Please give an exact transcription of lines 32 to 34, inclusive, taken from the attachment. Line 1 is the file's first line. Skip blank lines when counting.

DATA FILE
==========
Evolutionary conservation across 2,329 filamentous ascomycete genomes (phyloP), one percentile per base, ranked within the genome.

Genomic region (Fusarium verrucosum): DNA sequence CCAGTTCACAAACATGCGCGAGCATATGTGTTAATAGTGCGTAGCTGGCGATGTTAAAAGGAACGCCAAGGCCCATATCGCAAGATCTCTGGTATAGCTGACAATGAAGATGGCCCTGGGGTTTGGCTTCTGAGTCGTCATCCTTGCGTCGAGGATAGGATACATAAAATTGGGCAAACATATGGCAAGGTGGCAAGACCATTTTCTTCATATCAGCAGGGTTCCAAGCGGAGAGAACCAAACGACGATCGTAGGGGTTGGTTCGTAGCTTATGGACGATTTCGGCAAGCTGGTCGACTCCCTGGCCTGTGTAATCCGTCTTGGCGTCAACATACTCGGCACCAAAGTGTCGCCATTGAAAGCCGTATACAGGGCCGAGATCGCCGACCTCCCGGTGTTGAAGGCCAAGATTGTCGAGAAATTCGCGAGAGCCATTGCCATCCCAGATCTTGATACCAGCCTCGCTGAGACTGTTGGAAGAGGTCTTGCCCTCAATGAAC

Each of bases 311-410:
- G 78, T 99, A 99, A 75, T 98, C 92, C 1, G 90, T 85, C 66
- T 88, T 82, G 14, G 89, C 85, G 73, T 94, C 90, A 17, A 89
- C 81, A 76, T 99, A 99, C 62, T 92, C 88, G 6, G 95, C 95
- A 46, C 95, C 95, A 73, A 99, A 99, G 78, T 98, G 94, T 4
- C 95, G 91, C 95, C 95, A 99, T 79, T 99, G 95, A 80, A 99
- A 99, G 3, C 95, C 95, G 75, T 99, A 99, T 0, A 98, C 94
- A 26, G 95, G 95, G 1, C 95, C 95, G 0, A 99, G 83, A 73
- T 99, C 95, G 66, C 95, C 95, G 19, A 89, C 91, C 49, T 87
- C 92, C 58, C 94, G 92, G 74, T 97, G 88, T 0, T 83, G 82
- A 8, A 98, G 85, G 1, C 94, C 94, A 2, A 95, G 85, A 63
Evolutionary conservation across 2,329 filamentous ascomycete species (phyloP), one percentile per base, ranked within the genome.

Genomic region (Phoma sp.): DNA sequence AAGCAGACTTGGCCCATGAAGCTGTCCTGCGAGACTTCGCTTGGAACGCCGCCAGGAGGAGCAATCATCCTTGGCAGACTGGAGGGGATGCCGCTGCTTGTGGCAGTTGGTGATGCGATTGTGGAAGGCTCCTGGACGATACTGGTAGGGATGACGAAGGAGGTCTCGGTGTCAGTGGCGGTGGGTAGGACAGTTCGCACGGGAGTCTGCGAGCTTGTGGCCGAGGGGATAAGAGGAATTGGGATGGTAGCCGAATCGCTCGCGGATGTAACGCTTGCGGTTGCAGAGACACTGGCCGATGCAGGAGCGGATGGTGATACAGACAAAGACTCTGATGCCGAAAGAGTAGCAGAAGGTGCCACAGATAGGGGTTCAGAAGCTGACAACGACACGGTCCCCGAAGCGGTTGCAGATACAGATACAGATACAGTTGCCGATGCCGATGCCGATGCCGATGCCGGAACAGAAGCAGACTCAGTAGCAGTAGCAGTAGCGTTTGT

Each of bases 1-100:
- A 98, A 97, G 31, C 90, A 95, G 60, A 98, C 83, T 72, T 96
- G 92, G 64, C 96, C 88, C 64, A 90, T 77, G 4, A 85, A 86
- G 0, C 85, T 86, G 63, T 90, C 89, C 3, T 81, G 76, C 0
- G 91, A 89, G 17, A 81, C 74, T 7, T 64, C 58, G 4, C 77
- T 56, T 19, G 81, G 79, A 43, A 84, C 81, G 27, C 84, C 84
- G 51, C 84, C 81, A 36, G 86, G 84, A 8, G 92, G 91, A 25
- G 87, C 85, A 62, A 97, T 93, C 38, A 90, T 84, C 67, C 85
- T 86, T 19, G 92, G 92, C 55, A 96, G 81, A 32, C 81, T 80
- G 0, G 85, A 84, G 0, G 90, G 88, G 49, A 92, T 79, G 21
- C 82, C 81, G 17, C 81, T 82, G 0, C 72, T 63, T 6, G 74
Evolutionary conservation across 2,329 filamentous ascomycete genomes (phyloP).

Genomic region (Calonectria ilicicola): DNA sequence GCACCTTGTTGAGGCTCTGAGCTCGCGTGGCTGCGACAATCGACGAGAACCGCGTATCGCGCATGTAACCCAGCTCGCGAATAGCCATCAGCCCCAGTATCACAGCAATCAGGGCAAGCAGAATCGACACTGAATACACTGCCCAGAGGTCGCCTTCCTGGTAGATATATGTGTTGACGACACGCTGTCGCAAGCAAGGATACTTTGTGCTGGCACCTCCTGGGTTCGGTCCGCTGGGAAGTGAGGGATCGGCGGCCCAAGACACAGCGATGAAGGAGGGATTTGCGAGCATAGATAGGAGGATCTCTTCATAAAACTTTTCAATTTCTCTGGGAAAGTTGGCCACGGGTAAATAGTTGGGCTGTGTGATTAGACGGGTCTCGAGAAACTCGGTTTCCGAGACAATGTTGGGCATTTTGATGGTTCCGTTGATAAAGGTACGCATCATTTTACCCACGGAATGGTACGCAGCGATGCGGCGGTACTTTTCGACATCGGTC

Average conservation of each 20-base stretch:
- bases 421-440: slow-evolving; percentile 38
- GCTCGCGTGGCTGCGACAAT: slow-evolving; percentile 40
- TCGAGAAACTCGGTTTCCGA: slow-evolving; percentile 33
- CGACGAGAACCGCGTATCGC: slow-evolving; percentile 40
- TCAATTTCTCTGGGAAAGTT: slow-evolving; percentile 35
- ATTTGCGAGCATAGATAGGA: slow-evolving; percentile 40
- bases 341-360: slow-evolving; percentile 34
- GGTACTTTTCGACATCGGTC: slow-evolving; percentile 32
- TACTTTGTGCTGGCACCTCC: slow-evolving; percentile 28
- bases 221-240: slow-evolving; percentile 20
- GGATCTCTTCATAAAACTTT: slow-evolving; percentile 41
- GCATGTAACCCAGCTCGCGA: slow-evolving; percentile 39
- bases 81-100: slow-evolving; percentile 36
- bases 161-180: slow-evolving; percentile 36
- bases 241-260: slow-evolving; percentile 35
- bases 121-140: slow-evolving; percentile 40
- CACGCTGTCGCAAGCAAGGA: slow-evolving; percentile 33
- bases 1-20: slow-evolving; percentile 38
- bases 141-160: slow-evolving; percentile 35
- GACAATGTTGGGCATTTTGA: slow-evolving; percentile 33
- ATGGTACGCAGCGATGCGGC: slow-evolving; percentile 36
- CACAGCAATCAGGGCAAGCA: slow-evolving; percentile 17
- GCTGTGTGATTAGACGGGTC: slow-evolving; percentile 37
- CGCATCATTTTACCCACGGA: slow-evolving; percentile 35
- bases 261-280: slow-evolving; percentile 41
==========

- TCGAGAAACTCGGTTTCCGA: slow-evolving; percentile 33
- CGACGAGAACCGCGTATCGC: slow-evolving; percentile 40
- TCAATTTCTCTGGGAAAGTT: slow-evolving; percentile 35